by Bucky Schriver
for The Frostburg Express
Urban Shea's Dark Dungeon
It's dark as a dungeon and damp as the dew
Where the danger is double and the pleasures are few
Where the rain never falls and the sun never shines
It's dark as a dungeon way down in the mines
These words were penned by Merle Travis. Travis, born in Rosewood, Kentucky in 1917, was the voice of the coal miners. Besides "Dark As A Dungeon," another of his most popular songs was "Sixteen Tons," which is much more commonly associated with Tennessee Ernie Ford. The song was about a coal miner's life in Muhlenberg County, Kentucky. It was written by Merle Travis, and first recorded by him on August 8th, 1946.
Less than a decade before the debut of "Dark As A Dungeon," a tragic Maryland coal mining story unfolded that was also worthy of a songwriter's attention. On October 13th, 1937, one of the most bizarre and brutal accidents in the history of underground mining in Allegany County took place at the Union No. 1 Mine in Zihlman, also aptly known as the Broken Heart Mine. Urban Shea, a 37 year-old miner employed by the Georges Creek Big Vein Coal Company, had hauled an empty car to the coal face for miners George Tipping, Harry Michaels, and Joe Lewis. Shea left the area of the coal face about noon, telling the miners that he would be back with another car. The three miners did not see Shea again until they were notified of his death.
Motorman Nevin Sampson testified that he saw Shea's pony, standing unhitched, beside an empty mine car. Sampson took the pony down the haulage-way and fastened it, wondering at the time where Shea had gone. Thinking that Shea was in a different section of the mine attending to other duties, Sampson went back to his own assigned task. At 2 pm, William Porter, a miner who was working nearby, sat down beside the empty mine car to eat his lunch, and noticed Shea's body under the car. There was no witness to the accident, and it could not be said with certainty how Urban Shea ended up under the car. A reasonable assumption would be that the car ran away back down the heading, catching Shea and the pony with great force. Hoof prints and strands of hair inside of the mine car indicated that the pony was inside of the car at some point. Shea's cap and lantern were found 45 feet from the "switch frog" (the crossing point of two sets of rails leading to different headings). Shea's body was found 120 feet from the switch frog. The official cause of death was a crushed chest.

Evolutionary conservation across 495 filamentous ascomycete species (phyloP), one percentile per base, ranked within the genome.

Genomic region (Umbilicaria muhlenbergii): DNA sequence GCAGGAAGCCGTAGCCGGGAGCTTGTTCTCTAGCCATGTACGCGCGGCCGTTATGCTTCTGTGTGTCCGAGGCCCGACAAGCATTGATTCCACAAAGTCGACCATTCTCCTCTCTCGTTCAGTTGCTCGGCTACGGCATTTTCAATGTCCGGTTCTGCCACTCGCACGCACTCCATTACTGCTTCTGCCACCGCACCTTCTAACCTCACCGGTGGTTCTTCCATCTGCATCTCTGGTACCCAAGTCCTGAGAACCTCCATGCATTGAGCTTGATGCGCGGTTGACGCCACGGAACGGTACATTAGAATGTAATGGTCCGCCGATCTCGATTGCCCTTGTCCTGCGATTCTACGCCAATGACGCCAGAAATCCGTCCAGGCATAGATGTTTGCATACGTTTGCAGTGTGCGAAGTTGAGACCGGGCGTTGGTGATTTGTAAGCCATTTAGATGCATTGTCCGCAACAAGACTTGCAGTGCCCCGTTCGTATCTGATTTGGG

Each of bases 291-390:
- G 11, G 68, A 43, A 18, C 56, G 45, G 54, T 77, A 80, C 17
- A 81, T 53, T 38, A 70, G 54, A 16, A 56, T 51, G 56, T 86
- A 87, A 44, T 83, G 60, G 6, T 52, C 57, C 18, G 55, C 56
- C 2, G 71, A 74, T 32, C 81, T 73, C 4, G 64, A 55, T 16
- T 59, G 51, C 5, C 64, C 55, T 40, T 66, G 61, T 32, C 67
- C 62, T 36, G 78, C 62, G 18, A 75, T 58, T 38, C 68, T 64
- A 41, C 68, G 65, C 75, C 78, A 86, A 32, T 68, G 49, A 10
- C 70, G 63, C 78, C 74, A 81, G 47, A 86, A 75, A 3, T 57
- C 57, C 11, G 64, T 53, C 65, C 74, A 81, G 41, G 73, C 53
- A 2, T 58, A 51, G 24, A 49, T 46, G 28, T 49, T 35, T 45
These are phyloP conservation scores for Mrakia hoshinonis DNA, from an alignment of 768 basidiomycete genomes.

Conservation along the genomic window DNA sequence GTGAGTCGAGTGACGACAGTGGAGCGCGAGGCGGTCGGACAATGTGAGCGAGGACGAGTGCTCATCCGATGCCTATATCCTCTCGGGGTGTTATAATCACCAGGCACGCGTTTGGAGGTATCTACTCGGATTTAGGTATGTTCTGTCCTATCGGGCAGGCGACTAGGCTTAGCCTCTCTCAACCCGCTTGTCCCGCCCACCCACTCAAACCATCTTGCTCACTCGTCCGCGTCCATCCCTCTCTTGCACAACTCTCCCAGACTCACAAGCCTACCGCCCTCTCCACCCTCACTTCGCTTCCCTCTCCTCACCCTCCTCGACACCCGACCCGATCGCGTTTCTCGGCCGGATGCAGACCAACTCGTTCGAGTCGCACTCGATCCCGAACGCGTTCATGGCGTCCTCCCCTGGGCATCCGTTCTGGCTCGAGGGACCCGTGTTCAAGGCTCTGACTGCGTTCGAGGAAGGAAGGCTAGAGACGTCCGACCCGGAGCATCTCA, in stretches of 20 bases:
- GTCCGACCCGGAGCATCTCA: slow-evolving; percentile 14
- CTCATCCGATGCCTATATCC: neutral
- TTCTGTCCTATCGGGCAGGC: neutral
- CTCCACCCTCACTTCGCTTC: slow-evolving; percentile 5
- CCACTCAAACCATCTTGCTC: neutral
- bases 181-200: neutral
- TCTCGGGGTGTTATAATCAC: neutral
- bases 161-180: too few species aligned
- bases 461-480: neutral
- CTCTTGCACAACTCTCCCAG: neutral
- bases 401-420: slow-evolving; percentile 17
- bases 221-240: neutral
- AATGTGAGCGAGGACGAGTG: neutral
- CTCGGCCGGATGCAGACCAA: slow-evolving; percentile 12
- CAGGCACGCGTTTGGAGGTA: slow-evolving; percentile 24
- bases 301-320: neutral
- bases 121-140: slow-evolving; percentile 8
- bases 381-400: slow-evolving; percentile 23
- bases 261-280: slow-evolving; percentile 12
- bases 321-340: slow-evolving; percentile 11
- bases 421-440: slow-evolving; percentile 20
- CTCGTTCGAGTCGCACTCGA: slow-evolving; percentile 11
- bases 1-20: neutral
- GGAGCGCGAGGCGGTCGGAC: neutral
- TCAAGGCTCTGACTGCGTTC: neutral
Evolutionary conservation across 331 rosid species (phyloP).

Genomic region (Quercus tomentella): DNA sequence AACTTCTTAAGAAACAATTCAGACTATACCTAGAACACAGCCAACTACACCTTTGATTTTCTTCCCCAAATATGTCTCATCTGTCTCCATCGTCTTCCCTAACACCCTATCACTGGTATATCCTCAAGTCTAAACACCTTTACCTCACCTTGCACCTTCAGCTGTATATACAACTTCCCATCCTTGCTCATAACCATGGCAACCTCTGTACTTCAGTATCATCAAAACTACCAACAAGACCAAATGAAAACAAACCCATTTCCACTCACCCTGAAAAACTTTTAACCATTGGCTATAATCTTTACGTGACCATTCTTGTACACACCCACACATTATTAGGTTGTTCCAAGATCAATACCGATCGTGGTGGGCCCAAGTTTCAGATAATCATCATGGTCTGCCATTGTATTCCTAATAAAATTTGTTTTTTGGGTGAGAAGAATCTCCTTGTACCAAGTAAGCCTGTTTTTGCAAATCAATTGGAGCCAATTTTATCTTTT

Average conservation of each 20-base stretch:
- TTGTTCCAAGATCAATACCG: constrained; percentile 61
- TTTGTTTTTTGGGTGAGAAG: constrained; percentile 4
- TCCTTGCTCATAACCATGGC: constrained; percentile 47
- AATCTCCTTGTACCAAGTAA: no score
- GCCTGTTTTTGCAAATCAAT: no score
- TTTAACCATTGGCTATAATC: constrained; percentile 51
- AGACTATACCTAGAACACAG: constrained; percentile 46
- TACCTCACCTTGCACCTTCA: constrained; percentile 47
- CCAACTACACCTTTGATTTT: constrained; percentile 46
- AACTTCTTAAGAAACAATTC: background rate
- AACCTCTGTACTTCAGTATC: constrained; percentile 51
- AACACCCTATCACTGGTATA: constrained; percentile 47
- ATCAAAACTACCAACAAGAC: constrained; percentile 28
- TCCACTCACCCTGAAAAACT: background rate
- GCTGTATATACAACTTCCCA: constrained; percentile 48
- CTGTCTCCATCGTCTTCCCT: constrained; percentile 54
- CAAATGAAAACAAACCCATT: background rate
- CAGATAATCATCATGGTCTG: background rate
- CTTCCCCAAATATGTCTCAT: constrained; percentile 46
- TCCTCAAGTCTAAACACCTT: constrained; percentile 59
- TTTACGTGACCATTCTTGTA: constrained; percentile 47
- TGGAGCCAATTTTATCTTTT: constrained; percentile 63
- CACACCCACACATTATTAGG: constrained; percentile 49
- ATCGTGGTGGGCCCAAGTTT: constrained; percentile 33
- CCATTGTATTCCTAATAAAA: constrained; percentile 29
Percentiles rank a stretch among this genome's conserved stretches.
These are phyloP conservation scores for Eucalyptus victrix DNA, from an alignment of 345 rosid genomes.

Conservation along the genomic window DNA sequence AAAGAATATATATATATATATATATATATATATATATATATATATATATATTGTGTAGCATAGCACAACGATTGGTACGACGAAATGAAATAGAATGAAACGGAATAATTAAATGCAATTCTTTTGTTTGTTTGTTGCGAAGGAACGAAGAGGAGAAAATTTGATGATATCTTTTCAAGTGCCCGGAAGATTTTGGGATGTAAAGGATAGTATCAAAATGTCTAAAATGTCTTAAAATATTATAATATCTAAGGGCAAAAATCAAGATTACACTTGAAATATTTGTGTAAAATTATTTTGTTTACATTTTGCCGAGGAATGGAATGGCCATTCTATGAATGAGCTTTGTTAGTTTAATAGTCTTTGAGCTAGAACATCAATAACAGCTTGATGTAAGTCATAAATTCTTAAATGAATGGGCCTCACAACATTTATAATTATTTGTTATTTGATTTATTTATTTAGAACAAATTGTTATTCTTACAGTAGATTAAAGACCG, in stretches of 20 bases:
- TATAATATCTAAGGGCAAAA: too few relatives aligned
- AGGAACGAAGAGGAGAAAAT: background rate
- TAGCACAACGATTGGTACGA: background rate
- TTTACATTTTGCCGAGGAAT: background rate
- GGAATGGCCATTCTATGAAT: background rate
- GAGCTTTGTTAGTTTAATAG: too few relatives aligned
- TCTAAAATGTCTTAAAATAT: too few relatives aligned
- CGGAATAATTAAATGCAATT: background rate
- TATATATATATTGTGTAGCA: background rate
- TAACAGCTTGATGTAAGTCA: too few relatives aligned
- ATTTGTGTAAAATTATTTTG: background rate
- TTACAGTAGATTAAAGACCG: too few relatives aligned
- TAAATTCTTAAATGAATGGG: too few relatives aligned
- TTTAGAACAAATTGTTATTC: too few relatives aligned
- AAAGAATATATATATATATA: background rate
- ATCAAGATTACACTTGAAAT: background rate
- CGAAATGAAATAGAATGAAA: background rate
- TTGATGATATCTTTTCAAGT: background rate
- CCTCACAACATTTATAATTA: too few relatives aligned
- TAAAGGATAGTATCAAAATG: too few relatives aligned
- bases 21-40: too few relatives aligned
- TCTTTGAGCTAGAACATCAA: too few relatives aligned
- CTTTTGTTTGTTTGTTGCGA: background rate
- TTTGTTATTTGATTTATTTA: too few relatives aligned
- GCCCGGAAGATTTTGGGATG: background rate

Born on July 23rd, 1900, Urban Shea was the son of James and Ellen (Hamilton) Shea. In the months preceding his death, Shea mourned the loss of his mother, Ellen, on January 4th of 1937, from heart disease. His father James died five months later on June 7th. Shea left behind a wife, the former Mary Ellen Brennan of Barton, and a brother, Clarence Shea, of Frostburg. Mary Ellen and Clarence buried three members of their family in 1937.
The words of that old Merle Travis song ring true as we recall our local mining history. The Union No. 1 Mine, located on the west bank of Jennings Run in Zihlman, was truly a “dark and damp dungeon.” The danger was double when 18 year-old Pietro "Peter" Bommicino was fatally injured in the same mine in 1913, when he was run over by a coal car. On February 17th, 1936, 62 year-old Alonzo Howsare was killed by a roof fall in Union No. 1.
The rain did not fall, and the sun did not shine,
in the dark, damp tunnels of the Broken Heart Mine.
The Coal Miner Memorial Statue Fund is accepting contributions for the placement of an educational memorial near the crossroads of state Route 36 and the National Road in Frostburg. A bronze statue will honor all of our Georges Creek miners and name those who perished while mining.
Tax-deductible donations can be mailed to the
Foundation for Frostburg CMMSF
P.O. Box 765
Frostburg, MD 21532.
We welcome updated information and encourage your participation.
Contact either Polla Horn at firstname.lastname@example.org
Bucky Schriver at email@example.com
to share your thoughts and stories. Be on the lookout for future Miner Recollections.